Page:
point101 hahnemuhle giclee print

An interview with Daniel Roozendaal

We were very intrigued when we first printed Daniel's work at Point101 and, curious to learn how these artworks came to be, we contacted him to find out.

Daniel is represented by George Grace Represents, a digital illustration agency working with commercial artists who specialise in CGI, typography and animation.


How did you come to be represented by George Grace

DR:  A few months ago my work went alright, but was still looking for representation for quite a while. Next to my work within The Netherlands, I felt my illustrations and portraits could also work internationally, but I didn’t have the connections for that or know the right people. I then saw George Grace coming by on social media, and with the limited roster of artists and quality work, his agency appealed to me. I decided to send him an email, and I got a positive reply from George. From there on we started our collaboration.


What is your preferred medium?

DR: My preferred medium is pen, Adobe Illustrator and Adobe Photoshop. I actually wasn’t very fond of working digitally for a long time, but since a few years I’ve been experiencing the advantages of it, and I couldn’t do without it anymore. However, the last few months an urge for painting/drawing started growing, so I might pick that up again!


You have a very particular style, how did you develop this?

DR:  When I just finished art school in 2009 I had a very diverse style, actually, it couldn’t really be described as one style. I did everything from painting to drawing to collages etc. After a while I realised my work was too diverse for commercial use (this being the path I wanted to follow), potential clients wouldn’t really know what to expect if they would ask me for a job. So I consciously decided to take my work more in one particular direction. 

I liked the contrast of raw and blunt painted shapes, and delicate and realistic pencil drawings on top of that, so that’s what I did for a while. However, after some time I came to the conclusion that the realistic drawing was too time consuming; it didn’t work well in commercial jobs. I then started to look for simplification, dropping the realistic drawing and developing the work built up out of just the (organic) shapes. That’s when my work started to look like the way it looks now. From that point on I started fine-tuning this way of working. I started drawing shapes on printed photo images, scanning them and editing them digitally, creating layers of those shapes on top of each other. Later on I added more geometrical shapes, creating a contrast between organic and geometrical shapes.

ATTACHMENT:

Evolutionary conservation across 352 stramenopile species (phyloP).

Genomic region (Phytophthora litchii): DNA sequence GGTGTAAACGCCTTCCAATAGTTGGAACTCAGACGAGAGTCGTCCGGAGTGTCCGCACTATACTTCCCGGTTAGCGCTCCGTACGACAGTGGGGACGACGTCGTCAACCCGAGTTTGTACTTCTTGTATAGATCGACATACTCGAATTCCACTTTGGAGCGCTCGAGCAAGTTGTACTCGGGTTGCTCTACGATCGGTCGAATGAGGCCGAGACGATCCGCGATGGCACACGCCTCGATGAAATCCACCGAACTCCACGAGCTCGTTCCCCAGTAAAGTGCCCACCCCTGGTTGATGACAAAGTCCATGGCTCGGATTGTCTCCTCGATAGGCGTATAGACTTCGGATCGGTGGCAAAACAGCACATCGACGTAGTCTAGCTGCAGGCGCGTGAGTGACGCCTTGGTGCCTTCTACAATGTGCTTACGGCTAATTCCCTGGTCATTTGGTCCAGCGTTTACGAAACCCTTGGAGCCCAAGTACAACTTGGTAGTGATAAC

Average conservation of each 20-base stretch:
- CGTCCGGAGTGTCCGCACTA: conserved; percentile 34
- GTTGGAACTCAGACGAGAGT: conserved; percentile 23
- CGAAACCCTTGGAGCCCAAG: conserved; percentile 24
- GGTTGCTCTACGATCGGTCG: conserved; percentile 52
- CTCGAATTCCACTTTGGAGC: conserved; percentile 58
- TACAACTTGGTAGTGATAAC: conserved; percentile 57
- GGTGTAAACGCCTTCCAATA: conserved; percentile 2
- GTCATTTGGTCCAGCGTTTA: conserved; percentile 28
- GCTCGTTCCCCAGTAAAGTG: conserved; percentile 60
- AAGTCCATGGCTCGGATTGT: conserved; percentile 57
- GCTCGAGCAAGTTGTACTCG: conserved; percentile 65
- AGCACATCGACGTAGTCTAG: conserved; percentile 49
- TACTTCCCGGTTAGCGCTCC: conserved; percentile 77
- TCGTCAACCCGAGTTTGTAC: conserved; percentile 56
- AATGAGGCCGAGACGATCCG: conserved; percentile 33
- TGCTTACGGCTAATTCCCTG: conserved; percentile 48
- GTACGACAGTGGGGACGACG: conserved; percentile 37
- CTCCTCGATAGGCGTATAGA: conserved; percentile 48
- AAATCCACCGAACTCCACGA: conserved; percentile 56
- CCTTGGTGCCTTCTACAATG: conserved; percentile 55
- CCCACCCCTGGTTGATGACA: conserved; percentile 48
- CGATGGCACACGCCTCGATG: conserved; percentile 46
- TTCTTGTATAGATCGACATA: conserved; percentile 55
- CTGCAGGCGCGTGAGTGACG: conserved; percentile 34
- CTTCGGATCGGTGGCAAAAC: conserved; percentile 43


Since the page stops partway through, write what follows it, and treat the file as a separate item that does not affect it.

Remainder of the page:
Why do you choose the subjects that you do?

DR:  Subjects are mostly chosen due to a certain brief, but obviously I have a preference for portraits. I find the organic shapes that can be found in a human face very interesting, and I think my style works best when depicting those shapes.


When you aren’t producing art, what do you like to do?

DR: Kind of cliché, but just the usual. Hanging with friends, being bored, drinking a beer, waiting for public transport, going to a party, cleaning my house, watching pointless shows on television, being massaged, clipping my toe nails and eating tasteless food.


Find more of his work here

Follow him on Instagram.

Learn more about George Grace Represents.

AuthorNazy Raouf



Valentine Painting  (1967), Adrian Henri (Print produced in 2017. Edition of 80)

Valentine Painting (1967), Adrian Henri (Print produced in 2017. Edition of 80)

Just something for Valentines Day …well you have to don’t you?

Adrian Henri (1932 – 2000) was based in Liverpool for most of his career, training as a painter under figures such as Richard Hamilton and Victor Pasmore. A poet as well as a painter, he was co-founder of the Liverpool poetry–rock group The Liverpool Scene whose first LP was produced by John Peel. He painted a wide-range of subjects including landscapes, pop-y abstractions or, perhaps most interestingly, still-life's of food such as lamb chops or salad painted floating in space within their white canvas.

This candyfloss bubblegum heart was painted in 1967 and has been made into a limited-edition print produced by Fran Disley at the Bluecoat Print Studio in Liverpool. Henri's Valentine Painting print was available as part of Liverpool Biennial’s Limited Editions collection which also includes work by Mark Leckey, Peter Blake, Betty Woodman and Judith Hopf.

The sale of Limited Editions directly supports the Biennial's new commissions, exhibitions, talks, and education programme and is also an opportunity for people to own artwork by artists who have been part of or associated with the festival.